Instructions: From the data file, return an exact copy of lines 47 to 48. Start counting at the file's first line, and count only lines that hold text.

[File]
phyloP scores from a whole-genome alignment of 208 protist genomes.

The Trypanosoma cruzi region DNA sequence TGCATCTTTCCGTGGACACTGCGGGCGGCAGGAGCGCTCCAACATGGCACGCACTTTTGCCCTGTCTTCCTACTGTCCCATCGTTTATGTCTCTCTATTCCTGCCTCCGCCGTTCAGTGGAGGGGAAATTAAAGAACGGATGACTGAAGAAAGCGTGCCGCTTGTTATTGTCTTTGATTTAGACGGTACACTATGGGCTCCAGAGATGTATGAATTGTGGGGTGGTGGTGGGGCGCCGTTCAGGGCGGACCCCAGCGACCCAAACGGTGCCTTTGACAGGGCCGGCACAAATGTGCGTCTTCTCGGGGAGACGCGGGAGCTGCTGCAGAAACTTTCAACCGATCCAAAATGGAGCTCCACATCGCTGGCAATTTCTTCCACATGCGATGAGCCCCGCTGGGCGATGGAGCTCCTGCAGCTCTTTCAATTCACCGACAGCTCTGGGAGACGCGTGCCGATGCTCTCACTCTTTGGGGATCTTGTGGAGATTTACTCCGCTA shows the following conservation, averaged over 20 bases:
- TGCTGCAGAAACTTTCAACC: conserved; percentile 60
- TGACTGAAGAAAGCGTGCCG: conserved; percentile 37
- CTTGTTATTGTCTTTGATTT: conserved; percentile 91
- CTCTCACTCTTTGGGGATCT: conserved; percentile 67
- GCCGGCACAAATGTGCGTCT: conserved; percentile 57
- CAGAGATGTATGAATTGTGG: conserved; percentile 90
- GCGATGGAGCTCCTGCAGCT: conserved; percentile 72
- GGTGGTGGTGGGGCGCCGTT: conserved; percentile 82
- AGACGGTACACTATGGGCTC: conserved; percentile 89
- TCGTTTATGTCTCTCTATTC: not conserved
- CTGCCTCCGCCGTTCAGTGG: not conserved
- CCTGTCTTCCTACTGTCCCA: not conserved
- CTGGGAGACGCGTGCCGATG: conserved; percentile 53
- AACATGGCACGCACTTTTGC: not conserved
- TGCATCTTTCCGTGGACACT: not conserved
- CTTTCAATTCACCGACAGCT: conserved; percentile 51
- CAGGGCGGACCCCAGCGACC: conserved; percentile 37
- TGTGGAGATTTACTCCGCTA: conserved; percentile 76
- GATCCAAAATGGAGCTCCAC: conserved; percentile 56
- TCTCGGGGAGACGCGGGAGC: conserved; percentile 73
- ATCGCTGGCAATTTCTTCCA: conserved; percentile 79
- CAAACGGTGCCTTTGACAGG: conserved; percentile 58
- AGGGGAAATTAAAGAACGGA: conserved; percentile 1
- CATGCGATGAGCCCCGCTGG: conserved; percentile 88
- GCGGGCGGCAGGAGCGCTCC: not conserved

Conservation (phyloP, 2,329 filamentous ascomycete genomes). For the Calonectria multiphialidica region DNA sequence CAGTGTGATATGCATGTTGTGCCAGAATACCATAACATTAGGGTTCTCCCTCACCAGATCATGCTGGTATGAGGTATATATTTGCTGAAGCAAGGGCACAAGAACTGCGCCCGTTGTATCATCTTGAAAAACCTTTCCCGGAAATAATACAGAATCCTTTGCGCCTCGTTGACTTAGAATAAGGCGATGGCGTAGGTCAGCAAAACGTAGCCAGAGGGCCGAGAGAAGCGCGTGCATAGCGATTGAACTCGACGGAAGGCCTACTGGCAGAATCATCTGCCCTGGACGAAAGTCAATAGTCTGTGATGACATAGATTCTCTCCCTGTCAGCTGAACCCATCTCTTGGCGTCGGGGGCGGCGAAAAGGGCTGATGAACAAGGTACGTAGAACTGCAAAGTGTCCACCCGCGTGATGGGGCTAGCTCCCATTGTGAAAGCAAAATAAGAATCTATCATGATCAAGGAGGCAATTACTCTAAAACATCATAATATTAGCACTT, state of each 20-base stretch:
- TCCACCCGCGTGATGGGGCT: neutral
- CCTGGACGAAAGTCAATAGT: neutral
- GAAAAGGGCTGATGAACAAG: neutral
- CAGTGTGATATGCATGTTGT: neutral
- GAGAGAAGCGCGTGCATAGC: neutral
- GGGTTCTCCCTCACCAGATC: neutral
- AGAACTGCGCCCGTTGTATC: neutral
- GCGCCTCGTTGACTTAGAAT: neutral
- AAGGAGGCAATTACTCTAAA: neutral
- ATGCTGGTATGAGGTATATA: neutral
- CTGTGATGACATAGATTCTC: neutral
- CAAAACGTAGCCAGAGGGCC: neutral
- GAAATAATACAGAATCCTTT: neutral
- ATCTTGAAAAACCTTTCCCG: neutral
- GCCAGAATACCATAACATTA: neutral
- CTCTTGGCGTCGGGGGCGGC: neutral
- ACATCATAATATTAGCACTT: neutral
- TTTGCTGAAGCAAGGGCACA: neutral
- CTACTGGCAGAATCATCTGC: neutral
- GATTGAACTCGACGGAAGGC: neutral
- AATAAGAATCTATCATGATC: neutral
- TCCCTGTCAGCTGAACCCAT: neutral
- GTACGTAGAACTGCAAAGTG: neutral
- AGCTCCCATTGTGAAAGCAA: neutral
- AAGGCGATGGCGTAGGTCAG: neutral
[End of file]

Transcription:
- CTACTGGCAGAATCATCTGC: neutral
- GATTGAACTCGACGGAAGGC: neutral